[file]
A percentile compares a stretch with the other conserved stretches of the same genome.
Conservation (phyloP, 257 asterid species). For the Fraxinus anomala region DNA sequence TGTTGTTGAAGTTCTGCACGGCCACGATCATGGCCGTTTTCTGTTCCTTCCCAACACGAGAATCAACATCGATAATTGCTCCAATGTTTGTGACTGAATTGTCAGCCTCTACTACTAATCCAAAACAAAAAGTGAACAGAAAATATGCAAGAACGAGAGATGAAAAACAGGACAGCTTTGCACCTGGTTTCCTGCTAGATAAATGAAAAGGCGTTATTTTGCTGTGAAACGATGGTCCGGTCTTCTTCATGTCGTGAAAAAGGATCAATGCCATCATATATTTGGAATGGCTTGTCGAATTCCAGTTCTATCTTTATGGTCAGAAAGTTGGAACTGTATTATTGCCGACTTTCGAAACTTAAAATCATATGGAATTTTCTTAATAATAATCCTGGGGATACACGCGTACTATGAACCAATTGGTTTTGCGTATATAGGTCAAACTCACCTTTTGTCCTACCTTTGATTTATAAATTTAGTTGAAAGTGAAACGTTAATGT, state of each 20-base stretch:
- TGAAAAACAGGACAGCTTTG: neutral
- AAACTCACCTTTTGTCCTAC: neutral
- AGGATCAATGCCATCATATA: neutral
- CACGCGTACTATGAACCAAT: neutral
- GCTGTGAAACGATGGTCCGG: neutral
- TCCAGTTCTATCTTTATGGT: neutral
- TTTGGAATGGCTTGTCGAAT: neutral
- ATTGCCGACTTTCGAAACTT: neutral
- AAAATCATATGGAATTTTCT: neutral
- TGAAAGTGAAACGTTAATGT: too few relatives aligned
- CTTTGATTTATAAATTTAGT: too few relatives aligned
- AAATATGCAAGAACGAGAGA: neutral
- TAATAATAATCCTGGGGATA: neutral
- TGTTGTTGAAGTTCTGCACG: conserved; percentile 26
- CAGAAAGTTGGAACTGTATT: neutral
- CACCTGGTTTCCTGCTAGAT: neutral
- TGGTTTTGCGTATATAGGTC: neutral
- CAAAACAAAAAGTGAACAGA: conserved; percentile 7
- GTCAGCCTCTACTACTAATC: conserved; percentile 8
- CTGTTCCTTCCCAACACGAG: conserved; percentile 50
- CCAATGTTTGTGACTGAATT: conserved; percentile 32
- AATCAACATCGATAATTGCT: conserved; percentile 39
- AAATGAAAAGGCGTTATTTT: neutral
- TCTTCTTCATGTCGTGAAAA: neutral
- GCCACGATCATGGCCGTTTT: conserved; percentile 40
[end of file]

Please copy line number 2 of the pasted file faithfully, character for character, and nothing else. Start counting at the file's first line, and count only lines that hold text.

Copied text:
Conservation (phyloP, 257 asterid species). For the Fraxinus anomala region DNA sequence TGTTGTTGAAGTTCTGCACGGCCACGATCATGGCCGTTTTCTGTTCCTTCCCAACACGAGAATCAACATCGATAATTGCTCCAATGTTTGTGACTGAATTGTCAGCCTCTACTACTAATCCAAAACAAAAAGTGAACAGAAAATATGCAAGAACGAGAGATGAAAAACAGGACAGCTTTGCACCTGGTTTCCTGCTAGATAAATGAAAAGGCGTTATTTTGCTGTGAAACGATGGTCCGGTCTTCTTCATGTCGTGAAAAAGGATCAATGCCATCATATATTTGGAATGGCTTGTCGAATTCCAGTTCTATCTTTATGGTCAGAAAGTTGGAACTGTATTATTGCCGACTTTCGAAACTTAAAATCATATGGAATTTTCTTAATAATAATCCTGGGGATACACGCGTACTATGAACCAATTGGTTTTGCGTATATAGGTCAAACTCACCTTTTGTCCTACCTTTGATTTATAAATTTAGTTGAAAGTGAAACGTTAATGT, state of each 20-base stretch: